We noted probable jurisdiction. 429 U.S. 813.
The Delaware courts rejected appellants' jurisdictional challenge by noting that this suit was brought as a quasi in rem proceeding. Since quasi in rem jurisdiction is traditionally based on attachment or seizure of property present in the jurisdiction, not on contacts between the defendant and the State, the courts considered appellants' claimed lack of contacts with Delaware to be unimportant. This categorical analysis assumes the continued soundness of the conceptual structure founded on the century-old case of Pennoyer v. Neff, 95 U.S. 714 (1878).
Pennoyer was an ejectment action brought in federal court under the diversity jurisdiction. Pennoyer, the defendant in that action, held the land under a deed purchased in a sheriff's sale conducted to realize on a judgment for attorney's fees obtained against Neff in a previous action by one Mitchell. At the time of Mitchell's suit in an Oregon State court, Neff was a nonresident of Oregon. An Oregon statute allowed service by publication on nonresidents who had property in the State,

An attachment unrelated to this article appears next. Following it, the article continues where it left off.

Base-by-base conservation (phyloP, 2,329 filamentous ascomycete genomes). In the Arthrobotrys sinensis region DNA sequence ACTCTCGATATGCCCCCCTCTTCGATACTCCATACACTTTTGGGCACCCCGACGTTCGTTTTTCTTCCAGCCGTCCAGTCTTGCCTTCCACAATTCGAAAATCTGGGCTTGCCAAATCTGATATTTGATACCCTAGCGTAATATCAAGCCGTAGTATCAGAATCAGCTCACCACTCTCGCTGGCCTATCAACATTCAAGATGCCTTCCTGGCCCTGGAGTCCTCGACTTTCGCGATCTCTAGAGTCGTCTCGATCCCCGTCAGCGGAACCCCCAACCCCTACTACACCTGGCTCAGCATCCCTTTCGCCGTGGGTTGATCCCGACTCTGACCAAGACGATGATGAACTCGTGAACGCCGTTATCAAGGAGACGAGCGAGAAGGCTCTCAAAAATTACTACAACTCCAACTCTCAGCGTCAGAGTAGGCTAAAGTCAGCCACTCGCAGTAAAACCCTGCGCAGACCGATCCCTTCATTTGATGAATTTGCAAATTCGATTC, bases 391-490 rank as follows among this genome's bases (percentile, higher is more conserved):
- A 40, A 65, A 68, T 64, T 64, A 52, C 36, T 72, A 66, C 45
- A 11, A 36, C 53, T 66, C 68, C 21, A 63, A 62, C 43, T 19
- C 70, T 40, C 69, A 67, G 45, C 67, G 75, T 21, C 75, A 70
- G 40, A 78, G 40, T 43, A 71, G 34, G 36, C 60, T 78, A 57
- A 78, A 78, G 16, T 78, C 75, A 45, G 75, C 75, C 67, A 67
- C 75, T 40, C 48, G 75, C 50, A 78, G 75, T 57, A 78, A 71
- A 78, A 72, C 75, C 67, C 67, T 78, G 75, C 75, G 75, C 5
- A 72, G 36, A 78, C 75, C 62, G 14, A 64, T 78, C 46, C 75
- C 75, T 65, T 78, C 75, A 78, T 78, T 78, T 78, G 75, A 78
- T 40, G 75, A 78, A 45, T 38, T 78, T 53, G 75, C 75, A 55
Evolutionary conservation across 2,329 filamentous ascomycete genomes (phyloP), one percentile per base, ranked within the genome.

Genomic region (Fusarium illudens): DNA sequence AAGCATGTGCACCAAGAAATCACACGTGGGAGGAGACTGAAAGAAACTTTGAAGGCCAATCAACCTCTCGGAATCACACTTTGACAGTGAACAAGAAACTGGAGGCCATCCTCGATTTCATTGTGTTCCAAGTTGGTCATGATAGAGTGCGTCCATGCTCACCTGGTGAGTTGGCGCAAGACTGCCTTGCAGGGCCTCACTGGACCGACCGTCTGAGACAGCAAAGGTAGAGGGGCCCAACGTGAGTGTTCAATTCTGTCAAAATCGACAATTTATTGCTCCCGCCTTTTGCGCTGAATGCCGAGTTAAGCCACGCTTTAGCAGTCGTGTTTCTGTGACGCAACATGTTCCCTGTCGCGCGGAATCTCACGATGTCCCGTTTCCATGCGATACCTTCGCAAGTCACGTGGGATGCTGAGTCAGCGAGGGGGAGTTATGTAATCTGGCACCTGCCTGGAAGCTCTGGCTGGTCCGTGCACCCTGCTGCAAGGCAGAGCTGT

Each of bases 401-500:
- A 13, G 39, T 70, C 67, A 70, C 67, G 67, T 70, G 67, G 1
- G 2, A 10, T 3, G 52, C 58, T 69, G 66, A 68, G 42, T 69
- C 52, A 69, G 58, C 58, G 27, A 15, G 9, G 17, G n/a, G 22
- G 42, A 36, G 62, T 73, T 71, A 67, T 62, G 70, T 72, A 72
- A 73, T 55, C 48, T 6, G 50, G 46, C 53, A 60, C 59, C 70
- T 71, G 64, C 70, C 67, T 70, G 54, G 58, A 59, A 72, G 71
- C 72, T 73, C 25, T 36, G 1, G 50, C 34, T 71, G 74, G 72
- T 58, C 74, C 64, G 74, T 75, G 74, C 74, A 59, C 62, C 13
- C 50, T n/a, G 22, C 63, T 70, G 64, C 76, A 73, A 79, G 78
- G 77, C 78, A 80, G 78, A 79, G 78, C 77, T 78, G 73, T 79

Mr. Justice Field's opinion for the Court focused on the territorial limits of the States' judicial powers. Although recognizing that the States are not truly independent sovereigns, Mr. Justice Field found that their jurisdiction was defined by the "principles of public law" that regulate the relationships among independent nations. The first of those principles was "that every State possesses exclusive jurisdiction and sovereignty over persons and property within its territory." The second was "that no State can exercise direct jurisdiction and authority over persons or property without its territory." Id., at 722. Thus, "in virtue of the State's jurisdiction over the property of the non-resident situated within its limits," the state courts "can inquire into that non-resident's obligations to its own citizens . . . to the extent necessary to control the disposition of the property." Id., at 723. The Court recognized that if the conclusions of that inquiry were adverse to the nonresident property owner, his interest in the property would be affected. Ibid. Similarly, if the defendant consented to the jurisdiction of the state courts or was personally served within the State, a judgment could affect his interest in property outside the State. But any attempt "directly" to assert extraterritorial jurisdiction over persons or property would offend sister States and exceed the inherent limits of the State's power. A judgment resulting from such an attempt, Mr. Justice Field concluded, was not only unenforceable